Travel and Imagination 
Edited by: Garth Lean, Russell Staiff and Emma Waterton (University of Western Sydney, Australia)
Like so many words associated with tourism, ‘imagination’ is an accepted though somewhat obdurate notion. We accept it because it is, after all, something that is central to our consciousness and perception, operating almost imperceptibly whether we are awake or asleep. But beyond this, imagination also takes up an endlessly complex form because the term is linked to a constellation of other phenomenon: dreams, make-believe, fantasy, memory and remembering, perception, the ‘mind’s eye’, understanding, world-views, learning, story-telling – in all its many forms – and so forth. It’s a shape-changing phenomenon and it’s utterly central to the human experience. Given this, we see it as a concept key to both our everyday lives and the idea of travel and tourism, producing both ‘imaginative travel’ and the ‘travel imagination’. Surprisingly, however, there is a dearth of published material focusing upon the links between the two.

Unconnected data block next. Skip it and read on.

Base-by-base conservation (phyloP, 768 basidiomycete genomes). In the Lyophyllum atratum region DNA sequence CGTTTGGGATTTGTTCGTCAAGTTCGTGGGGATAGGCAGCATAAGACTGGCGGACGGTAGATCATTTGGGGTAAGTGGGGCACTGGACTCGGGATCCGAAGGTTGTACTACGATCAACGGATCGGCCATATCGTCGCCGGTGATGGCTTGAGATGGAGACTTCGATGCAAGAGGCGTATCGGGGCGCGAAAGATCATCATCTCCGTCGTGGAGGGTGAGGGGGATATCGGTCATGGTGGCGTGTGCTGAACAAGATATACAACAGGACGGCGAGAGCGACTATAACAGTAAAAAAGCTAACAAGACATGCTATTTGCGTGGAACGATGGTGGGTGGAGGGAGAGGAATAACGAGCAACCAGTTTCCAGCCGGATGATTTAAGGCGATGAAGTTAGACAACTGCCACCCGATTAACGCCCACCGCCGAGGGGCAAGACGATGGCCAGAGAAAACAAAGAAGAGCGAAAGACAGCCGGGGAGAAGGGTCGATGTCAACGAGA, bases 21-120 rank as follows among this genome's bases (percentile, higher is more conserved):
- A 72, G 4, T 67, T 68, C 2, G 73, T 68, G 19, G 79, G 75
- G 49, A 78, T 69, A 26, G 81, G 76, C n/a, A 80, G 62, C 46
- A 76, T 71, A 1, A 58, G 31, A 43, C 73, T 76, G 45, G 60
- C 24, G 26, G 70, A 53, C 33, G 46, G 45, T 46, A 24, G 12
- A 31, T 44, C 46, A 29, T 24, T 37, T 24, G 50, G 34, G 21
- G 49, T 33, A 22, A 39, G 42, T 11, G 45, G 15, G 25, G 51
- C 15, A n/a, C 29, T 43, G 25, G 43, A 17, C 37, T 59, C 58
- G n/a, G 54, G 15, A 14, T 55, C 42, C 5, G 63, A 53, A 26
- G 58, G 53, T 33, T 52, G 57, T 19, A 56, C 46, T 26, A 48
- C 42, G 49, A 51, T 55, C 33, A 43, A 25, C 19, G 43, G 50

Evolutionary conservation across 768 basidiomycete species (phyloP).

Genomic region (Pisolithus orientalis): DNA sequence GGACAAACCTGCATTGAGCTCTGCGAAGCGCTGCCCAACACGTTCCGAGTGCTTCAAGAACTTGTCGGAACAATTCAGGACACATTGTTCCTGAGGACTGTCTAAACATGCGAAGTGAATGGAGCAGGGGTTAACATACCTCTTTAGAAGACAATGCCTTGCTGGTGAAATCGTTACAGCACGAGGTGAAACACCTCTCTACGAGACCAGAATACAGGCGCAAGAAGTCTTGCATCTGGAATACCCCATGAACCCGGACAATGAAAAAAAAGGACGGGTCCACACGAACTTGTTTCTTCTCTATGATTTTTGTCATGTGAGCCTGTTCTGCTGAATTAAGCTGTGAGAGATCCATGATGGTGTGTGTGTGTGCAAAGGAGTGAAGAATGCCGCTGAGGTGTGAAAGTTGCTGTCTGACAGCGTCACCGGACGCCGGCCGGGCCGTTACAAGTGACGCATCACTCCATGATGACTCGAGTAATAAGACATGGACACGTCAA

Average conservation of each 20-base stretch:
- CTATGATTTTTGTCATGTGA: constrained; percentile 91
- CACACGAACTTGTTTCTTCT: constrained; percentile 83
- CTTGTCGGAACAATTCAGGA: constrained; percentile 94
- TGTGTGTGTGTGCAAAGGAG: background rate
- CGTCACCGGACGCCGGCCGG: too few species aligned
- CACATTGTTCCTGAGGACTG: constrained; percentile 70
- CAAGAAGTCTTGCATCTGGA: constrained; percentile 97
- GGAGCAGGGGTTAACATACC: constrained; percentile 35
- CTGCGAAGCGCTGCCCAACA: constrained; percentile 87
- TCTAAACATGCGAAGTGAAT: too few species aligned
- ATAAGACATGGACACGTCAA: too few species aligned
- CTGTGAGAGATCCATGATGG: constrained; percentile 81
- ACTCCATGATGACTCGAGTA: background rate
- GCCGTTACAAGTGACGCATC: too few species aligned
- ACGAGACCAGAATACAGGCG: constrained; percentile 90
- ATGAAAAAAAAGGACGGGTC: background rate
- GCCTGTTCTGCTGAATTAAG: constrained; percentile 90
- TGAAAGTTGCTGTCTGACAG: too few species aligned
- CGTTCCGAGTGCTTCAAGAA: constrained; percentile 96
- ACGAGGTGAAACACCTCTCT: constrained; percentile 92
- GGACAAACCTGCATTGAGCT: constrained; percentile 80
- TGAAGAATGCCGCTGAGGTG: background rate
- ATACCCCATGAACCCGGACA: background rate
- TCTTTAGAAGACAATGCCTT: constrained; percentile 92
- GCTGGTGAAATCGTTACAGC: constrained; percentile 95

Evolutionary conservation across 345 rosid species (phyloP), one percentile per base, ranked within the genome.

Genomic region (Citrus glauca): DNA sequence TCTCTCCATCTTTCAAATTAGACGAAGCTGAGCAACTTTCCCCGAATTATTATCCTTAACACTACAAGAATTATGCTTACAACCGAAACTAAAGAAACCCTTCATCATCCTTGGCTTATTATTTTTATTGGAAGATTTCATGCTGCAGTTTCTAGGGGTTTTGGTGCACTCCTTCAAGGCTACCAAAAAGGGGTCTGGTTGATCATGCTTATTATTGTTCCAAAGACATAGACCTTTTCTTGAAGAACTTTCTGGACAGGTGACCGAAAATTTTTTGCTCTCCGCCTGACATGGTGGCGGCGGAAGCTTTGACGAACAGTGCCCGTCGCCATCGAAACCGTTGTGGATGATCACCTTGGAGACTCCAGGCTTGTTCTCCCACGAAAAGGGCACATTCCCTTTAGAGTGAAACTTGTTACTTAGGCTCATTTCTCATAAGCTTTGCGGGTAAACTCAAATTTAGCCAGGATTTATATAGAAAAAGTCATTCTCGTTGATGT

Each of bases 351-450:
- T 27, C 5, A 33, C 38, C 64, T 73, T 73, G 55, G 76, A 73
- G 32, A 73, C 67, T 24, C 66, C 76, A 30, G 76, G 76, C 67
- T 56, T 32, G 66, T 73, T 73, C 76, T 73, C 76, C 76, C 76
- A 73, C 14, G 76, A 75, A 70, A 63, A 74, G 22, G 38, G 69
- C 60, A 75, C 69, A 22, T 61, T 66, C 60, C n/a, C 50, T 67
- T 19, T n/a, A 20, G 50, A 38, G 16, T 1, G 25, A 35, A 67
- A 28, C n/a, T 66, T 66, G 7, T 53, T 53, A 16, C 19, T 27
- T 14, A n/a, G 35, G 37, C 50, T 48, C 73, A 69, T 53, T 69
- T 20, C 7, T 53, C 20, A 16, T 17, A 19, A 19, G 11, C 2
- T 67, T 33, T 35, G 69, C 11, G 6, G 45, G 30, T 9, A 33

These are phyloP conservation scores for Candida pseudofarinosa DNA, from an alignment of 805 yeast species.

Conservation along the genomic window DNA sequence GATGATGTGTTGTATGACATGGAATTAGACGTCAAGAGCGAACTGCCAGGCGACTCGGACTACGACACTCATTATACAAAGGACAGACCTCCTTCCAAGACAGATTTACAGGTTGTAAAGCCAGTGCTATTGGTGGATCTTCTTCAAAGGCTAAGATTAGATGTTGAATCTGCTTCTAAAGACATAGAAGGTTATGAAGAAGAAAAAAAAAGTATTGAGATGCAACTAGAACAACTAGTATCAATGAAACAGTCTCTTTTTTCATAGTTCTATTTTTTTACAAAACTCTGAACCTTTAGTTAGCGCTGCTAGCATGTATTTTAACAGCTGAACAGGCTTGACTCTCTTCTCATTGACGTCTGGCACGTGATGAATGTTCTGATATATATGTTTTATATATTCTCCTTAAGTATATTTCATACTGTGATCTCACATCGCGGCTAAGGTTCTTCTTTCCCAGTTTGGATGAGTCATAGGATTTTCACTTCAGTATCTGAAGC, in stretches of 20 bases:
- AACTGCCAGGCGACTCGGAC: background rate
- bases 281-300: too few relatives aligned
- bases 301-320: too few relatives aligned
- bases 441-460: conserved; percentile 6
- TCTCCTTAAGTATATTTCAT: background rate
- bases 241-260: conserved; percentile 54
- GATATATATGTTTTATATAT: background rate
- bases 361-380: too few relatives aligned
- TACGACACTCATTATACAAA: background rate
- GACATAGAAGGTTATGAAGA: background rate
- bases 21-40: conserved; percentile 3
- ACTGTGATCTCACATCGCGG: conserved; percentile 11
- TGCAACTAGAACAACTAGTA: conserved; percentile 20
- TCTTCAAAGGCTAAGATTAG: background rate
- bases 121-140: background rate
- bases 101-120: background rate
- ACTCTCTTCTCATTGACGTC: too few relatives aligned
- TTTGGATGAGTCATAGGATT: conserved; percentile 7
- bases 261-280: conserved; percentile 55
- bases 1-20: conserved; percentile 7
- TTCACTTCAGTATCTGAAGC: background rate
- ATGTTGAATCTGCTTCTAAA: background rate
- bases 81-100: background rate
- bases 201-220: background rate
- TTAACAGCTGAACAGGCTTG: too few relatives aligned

This Call for Papers is an attempt to ‘plug’ the abovementioned gap and open up new and innovative explorations of travel and imagination. It seeks contributions that illustrate how imagination becomes a part of, informs, is informed by and/or is represented as an element of travel. Crucially, travel should not be read here as something that is limited to a conceptualisation centred on the ‘experience’ itself, but to any temporal and spatial boundaries the writer wishes to set. Read more on Call: Travel and Imagination…